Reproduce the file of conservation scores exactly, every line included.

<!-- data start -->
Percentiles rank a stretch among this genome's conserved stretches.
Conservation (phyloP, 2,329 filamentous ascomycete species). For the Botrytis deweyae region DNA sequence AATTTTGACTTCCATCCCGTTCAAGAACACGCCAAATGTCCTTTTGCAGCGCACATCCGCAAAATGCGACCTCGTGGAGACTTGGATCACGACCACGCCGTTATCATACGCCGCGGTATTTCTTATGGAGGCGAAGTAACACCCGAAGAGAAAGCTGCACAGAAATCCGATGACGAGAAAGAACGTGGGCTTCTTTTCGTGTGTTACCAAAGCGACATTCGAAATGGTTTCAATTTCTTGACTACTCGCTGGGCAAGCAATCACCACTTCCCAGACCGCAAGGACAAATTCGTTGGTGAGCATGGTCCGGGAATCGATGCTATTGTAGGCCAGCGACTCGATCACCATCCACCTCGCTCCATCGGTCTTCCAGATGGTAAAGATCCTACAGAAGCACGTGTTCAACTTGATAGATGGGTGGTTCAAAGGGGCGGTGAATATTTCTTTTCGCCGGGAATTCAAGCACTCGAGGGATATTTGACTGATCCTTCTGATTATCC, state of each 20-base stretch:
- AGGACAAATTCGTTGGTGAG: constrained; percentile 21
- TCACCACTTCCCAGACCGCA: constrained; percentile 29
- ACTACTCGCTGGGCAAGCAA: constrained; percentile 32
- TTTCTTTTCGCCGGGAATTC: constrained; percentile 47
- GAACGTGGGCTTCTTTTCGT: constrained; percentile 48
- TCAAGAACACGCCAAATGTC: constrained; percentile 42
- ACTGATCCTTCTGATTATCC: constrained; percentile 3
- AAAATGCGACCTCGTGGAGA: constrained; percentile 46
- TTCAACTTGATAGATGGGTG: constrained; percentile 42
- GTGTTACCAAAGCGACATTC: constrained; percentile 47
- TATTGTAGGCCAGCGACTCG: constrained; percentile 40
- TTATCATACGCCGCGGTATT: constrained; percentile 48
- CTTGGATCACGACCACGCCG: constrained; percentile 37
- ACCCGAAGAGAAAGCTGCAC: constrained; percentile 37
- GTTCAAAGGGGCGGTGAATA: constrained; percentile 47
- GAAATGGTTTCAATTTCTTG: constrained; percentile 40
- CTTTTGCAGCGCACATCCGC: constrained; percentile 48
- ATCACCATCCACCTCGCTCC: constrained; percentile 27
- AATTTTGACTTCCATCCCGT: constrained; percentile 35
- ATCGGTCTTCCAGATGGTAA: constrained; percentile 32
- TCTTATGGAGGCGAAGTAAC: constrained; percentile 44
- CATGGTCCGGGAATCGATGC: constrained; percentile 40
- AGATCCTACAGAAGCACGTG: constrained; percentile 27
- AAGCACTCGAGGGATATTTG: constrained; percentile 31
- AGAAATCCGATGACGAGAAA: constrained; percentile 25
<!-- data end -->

Percentiles rank a stretch among this genome's conserved stretches.
Conservation (phyloP, 2,329 filamentous ascomycete species). For the Botrytis deweyae region DNA sequence AATTTTGACTTCCATCCCGTTCAAGAACACGCCAAATGTCCTTTTGCAGCGCACATCCGCAAAATGCGACCTCGTGGAGACTTGGATCACGACCACGCCGTTATCATACGCCGCGGTATTTCTTATGGAGGCGAAGTAACACCCGAAGAGAAAGCTGCACAGAAATCCGATGACGAGAAAGAACGTGGGCTTCTTTTCGTGTGTTACCAAAGCGACATTCGAAATGGTTTCAATTTCTTGACTACTCGCTGGGCAAGCAATCACCACTTCCCAGACCGCAAGGACAAATTCGTTGGTGAGCATGGTCCGGGAATCGATGCTATTGTAGGCCAGCGACTCGATCACCATCCACCTCGCTCCATCGGTCTTCCAGATGGTAAAGATCCTACAGAAGCACGTGTTCAACTTGATAGATGGGTGGTTCAAAGGGGCGGTGAATATTTCTTTTCGCCGGGAATTCAAGCACTCGAGGGATATTTGACTGATCCTTCTGATTATCC, state of each 20-base stretch:
- AGGACAAATTCGTTGGTGAG: constrained; percentile 21
- TCACCACTTCCCAGACCGCA: constrained; percentile 29
- ACTACTCGCTGGGCAAGCAA: constrained; percentile 32
- TTTCTTTTCGCCGGGAATTC: constrained; percentile 47
- GAACGTGGGCTTCTTTTCGT: constrained; percentile 48
- TCAAGAACACGCCAAATGTC: constrained; percentile 42
- ACTGATCCTTCTGATTATCC: constrained; percentile 3
- AAAATGCGACCTCGTGGAGA: constrained; percentile 46
- TTCAACTTGATAGATGGGTG: constrained; percentile 42
- GTGTTACCAAAGCGACATTC: constrained; percentile 47
- TATTGTAGGCCAGCGACTCG: constrained; percentile 40
- TTATCATACGCCGCGGTATT: constrained; percentile 48
- CTTGGATCACGACCACGCCG: constrained; percentile 37
- ACCCGAAGAGAAAGCTGCAC: constrained; percentile 37
- GTTCAAAGGGGCGGTGAATA: constrained; percentile 47
- GAAATGGTTTCAATTTCTTG: constrained; percentile 40
- CTTTTGCAGCGCACATCCGC: constrained; percentile 48
- ATCACCATCCACCTCGCTCC: constrained; percentile 27
- AATTTTGACTTCCATCCCGT: constrained; percentile 35
- ATCGGTCTTCCAGATGGTAA: constrained; percentile 32
- TCTTATGGAGGCGAAGTAAC: constrained; percentile 44
- CATGGTCCGGGAATCGATGC: constrained; percentile 40
- AGATCCTACAGAAGCACGTG: constrained; percentile 27
- AAGCACTCGAGGGATATTTG: constrained; percentile 31
- AGAAATCCGATGACGAGAAA: constrained; percentile 25